Indigenous children and youth have much to contribute to the world as empowered individuals with a profound understanding of their indigenous identity, cultural heritage, sustainable living and connection to their lands and territories. At the same time, many indigenous youth face immense challenges as a result of the intergenerational effects of colonisation and assimilation policies, as well as the continued struggles to ensure their rights and identity as indigenous peoples. Often, indigenous youth are confronted with the hard choice between maintaining their roots in the indigenous community – or pursuing education and employment in cities far from home. Being far from home, further exposes them to risks of both physical and emotional violence.
At the same time, indigenous youth experience much higher rates of suicide and self-harm compared to other youth. Indigenous youth and children face many further challenges, including:
- Lack of culturally appropriate education in their own languages
- Illiteracy and drop-out rates
- Forced relocation and loss of land
- Environmental pollution
- Incarceration and lack of legal protection
- Armed conflict
- Massive migration towards the cities
- Traffic and sexual exploitation
- Lack of healthcare services
- HIV/ AIDS
- Suicide and self-harm
While struggling with the above challenges, many indigenous youth are organising themselves in youth organisations to improve these conditions and ensure that their rights are respected and promoted. At a global level, the Global Indigenous Youth Caucus typically convenes during the UNPFII session to discuss and give guidance on issues related particularly to indigenous youth and children.
Read more about the caucus and follow its activities throughout the year here.
The Permanent Forum on Indigenous Issues’ work on indigenous children and youth. See more HERE
Indigenous youth’s participation at the United Nations. See more HERE
The international human rights framework for indigenous children and youth
The UN Declaration on the Rights of Indigenous Peoples (UNDRIP) protects the rights of indigenous children and youth. Article 21 and 22 of the Declaration call for particular attention to indigenous children and youth, when implementing the UN Declaration – and when taking measures to improve the economic and social conditions of indigenous peoples. Further, the Declaration gives the right to live in freedom, peace and security including protecting children from being removed from their group by force (Article 7.2), the right to all levels of education without discrimination (Article 14.2), the right to be protected from economic exploitation or hazardous work and the right to be protected for violence and discrimination (Article 22.2).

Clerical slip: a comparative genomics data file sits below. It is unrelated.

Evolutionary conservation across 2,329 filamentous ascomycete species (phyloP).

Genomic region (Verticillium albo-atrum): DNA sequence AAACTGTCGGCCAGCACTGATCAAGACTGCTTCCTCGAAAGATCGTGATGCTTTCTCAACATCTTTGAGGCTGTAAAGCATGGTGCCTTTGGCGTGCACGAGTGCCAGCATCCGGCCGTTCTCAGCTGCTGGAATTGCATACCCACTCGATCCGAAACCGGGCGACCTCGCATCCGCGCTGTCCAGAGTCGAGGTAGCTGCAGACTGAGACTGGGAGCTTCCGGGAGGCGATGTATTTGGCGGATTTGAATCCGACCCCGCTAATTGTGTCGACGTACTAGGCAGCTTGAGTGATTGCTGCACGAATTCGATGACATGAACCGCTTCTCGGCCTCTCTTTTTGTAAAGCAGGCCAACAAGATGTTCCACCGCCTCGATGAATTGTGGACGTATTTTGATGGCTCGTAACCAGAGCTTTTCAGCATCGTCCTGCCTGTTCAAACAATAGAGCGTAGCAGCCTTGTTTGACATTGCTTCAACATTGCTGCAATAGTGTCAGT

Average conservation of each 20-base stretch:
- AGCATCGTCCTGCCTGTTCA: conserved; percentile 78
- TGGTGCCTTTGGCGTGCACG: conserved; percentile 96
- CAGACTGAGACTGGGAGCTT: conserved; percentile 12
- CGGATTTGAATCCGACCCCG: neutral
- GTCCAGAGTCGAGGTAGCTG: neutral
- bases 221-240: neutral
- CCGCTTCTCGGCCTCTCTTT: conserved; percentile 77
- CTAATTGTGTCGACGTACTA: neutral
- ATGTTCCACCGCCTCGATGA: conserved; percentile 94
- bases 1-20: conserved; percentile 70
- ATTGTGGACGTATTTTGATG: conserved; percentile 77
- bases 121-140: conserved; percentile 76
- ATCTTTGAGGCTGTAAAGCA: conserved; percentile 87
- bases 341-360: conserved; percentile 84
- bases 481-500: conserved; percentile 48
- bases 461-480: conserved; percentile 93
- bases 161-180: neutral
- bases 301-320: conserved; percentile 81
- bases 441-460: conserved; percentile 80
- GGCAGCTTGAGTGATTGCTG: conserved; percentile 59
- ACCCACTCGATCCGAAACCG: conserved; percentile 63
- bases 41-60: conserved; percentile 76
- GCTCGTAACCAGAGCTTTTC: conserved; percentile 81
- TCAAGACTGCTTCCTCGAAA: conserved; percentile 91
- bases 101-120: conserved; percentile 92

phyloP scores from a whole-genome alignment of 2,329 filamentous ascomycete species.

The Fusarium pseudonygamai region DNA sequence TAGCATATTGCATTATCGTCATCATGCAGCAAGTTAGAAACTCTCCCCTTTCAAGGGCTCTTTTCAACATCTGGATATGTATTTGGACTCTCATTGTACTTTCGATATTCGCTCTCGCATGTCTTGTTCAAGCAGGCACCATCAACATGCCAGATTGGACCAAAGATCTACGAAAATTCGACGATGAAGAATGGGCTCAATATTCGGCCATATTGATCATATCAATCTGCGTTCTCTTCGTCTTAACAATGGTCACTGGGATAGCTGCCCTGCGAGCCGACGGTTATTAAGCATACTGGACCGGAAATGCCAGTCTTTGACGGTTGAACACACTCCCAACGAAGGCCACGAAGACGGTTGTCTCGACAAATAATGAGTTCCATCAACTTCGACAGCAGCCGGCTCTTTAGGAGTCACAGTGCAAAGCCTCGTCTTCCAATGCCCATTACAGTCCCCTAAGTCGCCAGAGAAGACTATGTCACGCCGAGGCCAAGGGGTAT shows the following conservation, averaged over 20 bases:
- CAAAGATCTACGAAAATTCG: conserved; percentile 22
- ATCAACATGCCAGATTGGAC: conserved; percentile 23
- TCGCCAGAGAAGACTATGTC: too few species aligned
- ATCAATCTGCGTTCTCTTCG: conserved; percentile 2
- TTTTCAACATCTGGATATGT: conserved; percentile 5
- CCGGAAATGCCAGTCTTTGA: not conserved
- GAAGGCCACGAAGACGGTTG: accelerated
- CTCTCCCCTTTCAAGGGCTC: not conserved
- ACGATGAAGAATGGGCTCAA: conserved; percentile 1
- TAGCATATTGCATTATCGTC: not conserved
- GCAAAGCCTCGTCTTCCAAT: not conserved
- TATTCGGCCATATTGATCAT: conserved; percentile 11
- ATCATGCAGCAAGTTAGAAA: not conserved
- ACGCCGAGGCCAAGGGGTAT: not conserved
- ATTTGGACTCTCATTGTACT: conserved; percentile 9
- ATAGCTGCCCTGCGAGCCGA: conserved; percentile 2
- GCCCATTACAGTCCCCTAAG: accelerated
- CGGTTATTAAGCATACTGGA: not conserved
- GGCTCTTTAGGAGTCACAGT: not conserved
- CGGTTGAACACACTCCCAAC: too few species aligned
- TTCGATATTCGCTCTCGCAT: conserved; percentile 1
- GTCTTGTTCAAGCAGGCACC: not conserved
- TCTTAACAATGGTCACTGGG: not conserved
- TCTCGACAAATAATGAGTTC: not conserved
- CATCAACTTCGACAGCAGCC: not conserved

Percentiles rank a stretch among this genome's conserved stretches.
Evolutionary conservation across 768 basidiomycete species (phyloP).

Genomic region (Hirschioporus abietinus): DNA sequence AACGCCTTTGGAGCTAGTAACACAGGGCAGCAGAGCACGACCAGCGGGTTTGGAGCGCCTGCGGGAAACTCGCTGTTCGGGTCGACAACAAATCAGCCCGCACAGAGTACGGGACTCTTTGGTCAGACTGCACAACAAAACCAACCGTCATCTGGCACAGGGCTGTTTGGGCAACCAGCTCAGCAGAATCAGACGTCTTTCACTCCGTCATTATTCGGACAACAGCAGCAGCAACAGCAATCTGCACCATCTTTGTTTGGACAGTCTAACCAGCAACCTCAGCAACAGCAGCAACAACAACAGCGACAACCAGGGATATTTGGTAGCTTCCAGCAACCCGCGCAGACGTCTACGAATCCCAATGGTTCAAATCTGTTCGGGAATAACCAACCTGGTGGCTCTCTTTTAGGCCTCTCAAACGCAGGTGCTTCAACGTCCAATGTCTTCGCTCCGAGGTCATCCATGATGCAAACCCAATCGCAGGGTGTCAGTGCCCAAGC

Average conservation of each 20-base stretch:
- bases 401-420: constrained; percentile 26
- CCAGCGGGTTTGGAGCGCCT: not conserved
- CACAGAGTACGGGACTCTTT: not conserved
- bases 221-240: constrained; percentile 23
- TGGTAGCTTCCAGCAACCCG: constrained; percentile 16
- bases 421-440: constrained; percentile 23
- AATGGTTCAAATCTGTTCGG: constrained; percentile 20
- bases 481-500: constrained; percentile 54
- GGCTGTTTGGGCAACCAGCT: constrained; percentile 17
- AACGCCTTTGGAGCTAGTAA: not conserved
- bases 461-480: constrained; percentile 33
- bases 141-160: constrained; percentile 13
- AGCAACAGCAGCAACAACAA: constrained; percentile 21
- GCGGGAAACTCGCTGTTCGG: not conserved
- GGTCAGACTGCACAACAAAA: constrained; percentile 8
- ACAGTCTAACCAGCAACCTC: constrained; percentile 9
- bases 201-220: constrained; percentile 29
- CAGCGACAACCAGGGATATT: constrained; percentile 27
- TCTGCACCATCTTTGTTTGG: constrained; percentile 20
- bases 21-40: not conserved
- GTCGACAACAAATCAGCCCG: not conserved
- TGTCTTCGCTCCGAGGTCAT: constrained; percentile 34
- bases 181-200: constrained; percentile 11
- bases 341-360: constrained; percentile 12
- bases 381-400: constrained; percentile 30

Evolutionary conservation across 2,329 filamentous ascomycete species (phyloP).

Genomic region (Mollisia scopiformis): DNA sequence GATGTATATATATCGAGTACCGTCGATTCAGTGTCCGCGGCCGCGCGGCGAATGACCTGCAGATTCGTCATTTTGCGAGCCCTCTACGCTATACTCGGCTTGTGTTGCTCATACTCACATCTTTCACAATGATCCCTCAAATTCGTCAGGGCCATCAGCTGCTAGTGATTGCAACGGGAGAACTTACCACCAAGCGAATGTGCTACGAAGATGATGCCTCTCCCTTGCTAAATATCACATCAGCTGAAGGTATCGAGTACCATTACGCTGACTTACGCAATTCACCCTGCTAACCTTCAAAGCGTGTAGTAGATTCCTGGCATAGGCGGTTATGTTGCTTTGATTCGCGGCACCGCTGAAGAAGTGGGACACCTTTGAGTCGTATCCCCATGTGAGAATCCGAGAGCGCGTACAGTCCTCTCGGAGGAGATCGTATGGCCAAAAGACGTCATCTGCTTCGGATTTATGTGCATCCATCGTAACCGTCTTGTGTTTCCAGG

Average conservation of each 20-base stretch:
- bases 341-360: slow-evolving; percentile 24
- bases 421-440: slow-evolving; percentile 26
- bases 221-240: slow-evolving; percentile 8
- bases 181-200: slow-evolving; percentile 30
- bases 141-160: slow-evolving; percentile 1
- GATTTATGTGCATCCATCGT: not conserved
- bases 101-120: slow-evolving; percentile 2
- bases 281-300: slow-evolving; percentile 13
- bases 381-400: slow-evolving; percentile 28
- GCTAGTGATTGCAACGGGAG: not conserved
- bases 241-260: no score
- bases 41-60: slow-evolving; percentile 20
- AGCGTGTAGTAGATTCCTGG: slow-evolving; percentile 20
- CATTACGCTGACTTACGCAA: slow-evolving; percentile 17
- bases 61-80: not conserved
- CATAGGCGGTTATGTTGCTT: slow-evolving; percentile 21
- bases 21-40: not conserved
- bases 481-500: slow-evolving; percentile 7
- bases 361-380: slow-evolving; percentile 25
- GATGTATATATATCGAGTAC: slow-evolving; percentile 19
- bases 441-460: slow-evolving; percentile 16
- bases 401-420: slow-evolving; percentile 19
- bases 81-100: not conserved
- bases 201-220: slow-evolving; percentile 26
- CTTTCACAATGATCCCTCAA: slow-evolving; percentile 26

The Convention of the Rights of the Child (CRC) covers indigenous children and youth and include specific references to indigenous children in ensuring their access to diverse media in their languages (Article 17.d), toe education that is non-discriminatory (Article 29.d) and the right to own culture, religion and language (Article 30).
For further information on Indigenous children and youth see:
- UN Declaration on the Rights of Indigenous Peoples for Indigenous Adolescents
- General Comment No.11(2009): Indigenous children and their rights under convention
- Declaration from the Indigenous Children and Adolescents of Latin America to the 2005 Ibero-American Summit Meeting and press release
- Committee on the Rights of the Child
- Committe on the Rights of the Child: Discussion on the Rights on Indigenous Children – Recommendations (2003)
- Youth at the United Nations
- Navigating International Meetings: A Pocketbook Guide to Effective Youth Participation (pdf document)
- Office of the Secretary-General’s Envoy on Youth
- SPEAK UP (A brochure on Indigenous Children, Youth and the Permanent Forum)